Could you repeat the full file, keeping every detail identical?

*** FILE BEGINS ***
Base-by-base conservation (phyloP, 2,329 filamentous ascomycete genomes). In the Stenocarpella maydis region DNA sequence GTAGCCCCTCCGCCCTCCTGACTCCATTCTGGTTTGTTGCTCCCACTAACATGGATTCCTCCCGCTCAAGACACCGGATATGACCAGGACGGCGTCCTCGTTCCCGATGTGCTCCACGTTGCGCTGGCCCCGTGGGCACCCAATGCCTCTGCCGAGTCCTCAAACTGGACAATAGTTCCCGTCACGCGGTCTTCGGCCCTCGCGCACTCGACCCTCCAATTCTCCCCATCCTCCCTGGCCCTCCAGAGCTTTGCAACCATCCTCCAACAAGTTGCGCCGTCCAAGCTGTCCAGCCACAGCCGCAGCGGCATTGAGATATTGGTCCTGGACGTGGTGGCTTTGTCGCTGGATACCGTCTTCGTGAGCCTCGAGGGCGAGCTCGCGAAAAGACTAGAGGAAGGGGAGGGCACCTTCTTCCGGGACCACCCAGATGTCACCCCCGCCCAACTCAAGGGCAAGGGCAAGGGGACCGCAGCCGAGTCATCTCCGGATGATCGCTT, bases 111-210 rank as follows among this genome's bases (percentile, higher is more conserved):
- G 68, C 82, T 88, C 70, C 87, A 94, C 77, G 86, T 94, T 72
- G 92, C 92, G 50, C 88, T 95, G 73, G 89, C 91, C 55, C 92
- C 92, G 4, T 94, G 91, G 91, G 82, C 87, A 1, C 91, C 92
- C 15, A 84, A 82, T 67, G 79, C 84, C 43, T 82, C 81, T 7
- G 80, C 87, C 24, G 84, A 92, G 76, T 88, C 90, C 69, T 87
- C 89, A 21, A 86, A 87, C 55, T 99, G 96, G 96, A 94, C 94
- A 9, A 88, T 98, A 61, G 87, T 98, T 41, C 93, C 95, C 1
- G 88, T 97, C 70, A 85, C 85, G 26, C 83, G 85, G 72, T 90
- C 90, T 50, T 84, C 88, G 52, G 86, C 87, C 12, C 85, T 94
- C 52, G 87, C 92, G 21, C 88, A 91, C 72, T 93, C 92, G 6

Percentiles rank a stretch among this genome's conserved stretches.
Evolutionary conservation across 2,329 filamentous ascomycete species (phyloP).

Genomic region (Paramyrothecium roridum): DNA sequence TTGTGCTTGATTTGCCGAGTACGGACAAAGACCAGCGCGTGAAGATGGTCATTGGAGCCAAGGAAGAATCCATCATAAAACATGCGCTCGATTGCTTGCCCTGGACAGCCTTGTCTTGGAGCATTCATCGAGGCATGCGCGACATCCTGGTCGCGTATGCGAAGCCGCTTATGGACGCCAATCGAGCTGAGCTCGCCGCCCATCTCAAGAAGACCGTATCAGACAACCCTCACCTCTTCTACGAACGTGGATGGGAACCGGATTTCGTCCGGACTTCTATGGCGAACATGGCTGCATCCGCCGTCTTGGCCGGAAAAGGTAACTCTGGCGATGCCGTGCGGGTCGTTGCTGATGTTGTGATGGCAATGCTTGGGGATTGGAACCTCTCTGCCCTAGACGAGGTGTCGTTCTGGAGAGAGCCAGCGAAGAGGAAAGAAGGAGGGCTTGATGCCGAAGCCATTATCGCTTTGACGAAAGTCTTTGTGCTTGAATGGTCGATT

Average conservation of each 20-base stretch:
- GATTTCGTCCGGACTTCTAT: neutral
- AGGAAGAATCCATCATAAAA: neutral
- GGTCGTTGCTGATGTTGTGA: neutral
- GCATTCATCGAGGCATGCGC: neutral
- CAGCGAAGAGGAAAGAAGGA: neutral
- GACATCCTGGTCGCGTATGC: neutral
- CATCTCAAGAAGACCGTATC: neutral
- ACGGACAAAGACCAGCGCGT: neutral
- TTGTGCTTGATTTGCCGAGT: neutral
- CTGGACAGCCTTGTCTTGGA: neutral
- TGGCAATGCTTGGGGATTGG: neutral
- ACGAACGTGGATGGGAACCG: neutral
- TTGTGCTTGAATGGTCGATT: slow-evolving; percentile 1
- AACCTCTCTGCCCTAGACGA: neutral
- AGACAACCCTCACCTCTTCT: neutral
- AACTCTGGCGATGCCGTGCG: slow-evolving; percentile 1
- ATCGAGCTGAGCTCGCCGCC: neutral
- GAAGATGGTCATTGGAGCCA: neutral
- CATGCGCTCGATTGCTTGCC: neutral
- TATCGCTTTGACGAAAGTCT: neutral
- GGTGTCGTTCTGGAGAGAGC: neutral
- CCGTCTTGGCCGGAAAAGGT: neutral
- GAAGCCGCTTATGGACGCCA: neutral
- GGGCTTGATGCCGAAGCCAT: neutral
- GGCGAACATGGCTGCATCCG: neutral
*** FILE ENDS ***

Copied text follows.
Base-by-base conservation (phyloP, 2,329 filamentous ascomycete genomes). In the Stenocarpella maydis region DNA sequence GTAGCCCCTCCGCCCTCCTGACTCCATTCTGGTTTGTTGCTCCCACTAACATGGATTCCTCCCGCTCAAGACACCGGATATGACCAGGACGGCGTCCTCGTTCCCGATGTGCTCCACGTTGCGCTGGCCCCGTGGGCACCCAATGCCTCTGCCGAGTCCTCAAACTGGACAATAGTTCCCGTCACGCGGTCTTCGGCCCTCGCGCACTCGACCCTCCAATTCTCCCCATCCTCCCTGGCCCTCCAGAGCTTTGCAACCATCCTCCAACAAGTTGCGCCGTCCAAGCTGTCCAGCCACAGCCGCAGCGGCATTGAGATATTGGTCCTGGACGTGGTGGCTTTGTCGCTGGATACCGTCTTCGTGAGCCTCGAGGGCGAGCTCGCGAAAAGACTAGAGGAAGGGGAGGGCACCTTCTTCCGGGACCACCCAGATGTCACCCCCGCCCAACTCAAGGGCAAGGGCAAGGGGACCGCAGCCGAGTCATCTCCGGATGATCGCTT, bases 111-210 rank as follows among this genome's bases (percentile, higher is more conserved):
- G 68, C 82, T 88, C 70, C 87, A 94, C 77, G 86, T 94, T 72
- G 92, C 92, G 50, C 88, T 95, G 73, G 89, C 91, C 55, C 92
- C 92, G 4, T 94, G 91, G 91, G 82, C 87, A 1, C 91, C 92
- C 15, A 84, A 82, T 67, G 79, C 84, C 43, T 82, C 81, T 7
- G 80, C 87, C 24, G 84, A 92, G 76, T 88, C 90, C 69, T 87
- C 89, A 21, A 86, A 87, C 55, T 99, G 96, G 96, A 94, C 94
- A 9, A 88, T 98, A 61, G 87, T 98, T 41, C 93, C 95, C 1
- G 88, T 97, C 70, A 85, C 85, G 26, C 83, G 85, G 72, T 90
- C 90, T 50, T 84, C 88, G 52, G 86, C 87, C 12, C 85, T 94
- C 52, G 87, C 92, G 21, C 88, A 91, C 72, T 93, C 92, G 6

Percentiles rank a stretch among this genome's conserved stretches.
Evolutionary conservation across 2,329 filamentous ascomycete species (phyloP).

Genomic region (Paramyrothecium roridum): DNA sequence TTGTGCTTGATTTGCCGAGTACGGACAAAGACCAGCGCGTGAAGATGGTCATTGGAGCCAAGGAAGAATCCATCATAAAACATGCGCTCGATTGCTTGCCCTGGACAGCCTTGTCTTGGAGCATTCATCGAGGCATGCGCGACATCCTGGTCGCGTATGCGAAGCCGCTTATGGACGCCAATCGAGCTGAGCTCGCCGCCCATCTCAAGAAGACCGTATCAGACAACCCTCACCTCTTCTACGAACGTGGATGGGAACCGGATTTCGTCCGGACTTCTATGGCGAACATGGCTGCATCCGCCGTCTTGGCCGGAAAAGGTAACTCTGGCGATGCCGTGCGGGTCGTTGCTGATGTTGTGATGGCAATGCTTGGGGATTGGAACCTCTCTGCCCTAGACGAGGTGTCGTTCTGGAGAGAGCCAGCGAAGAGGAAAGAAGGAGGGCTTGATGCCGAAGCCATTATCGCTTTGACGAAAGTCTTTGTGCTTGAATGGTCGATT

Average conservation of each 20-base stretch:
- GATTTCGTCCGGACTTCTAT: neutral
- AGGAAGAATCCATCATAAAA: neutral
- GGTCGTTGCTGATGTTGTGA: neutral
- GCATTCATCGAGGCATGCGC: neutral
- CAGCGAAGAGGAAAGAAGGA: neutral
- GACATCCTGGTCGCGTATGC: neutral
- CATCTCAAGAAGACCGTATC: neutral
- ACGGACAAAGACCAGCGCGT: neutral
- TTGTGCTTGATTTGCCGAGT: neutral
- CTGGACAGCCTTGTCTTGGA: neutral
- TGGCAATGCTTGGGGATTGG: neutral
- ACGAACGTGGATGGGAACCG: neutral
- TTGTGCTTGAATGGTCGATT: slow-evolving; percentile 1
- AACCTCTCTGCCCTAGACGA: neutral
- AGACAACCCTCACCTCTTCT: neutral
- AACTCTGGCGATGCCGTGCG: slow-evolving; percentile 1
- ATCGAGCTGAGCTCGCCGCC: neutral
- GAAGATGGTCATTGGAGCCA: neutral
- CATGCGCTCGATTGCTTGCC: neutral
- TATCGCTTTGACGAAAGTCT: neutral
- GGTGTCGTTCTGGAGAGAGC: neutral
- CCGTCTTGGCCGGAAAAGGT: neutral
- GAAGCCGCTTATGGACGCCA: neutral
- GGGCTTGATGCCGAAGCCAT: neutral
- GGCGAACATGGCTGCATCCG: neutral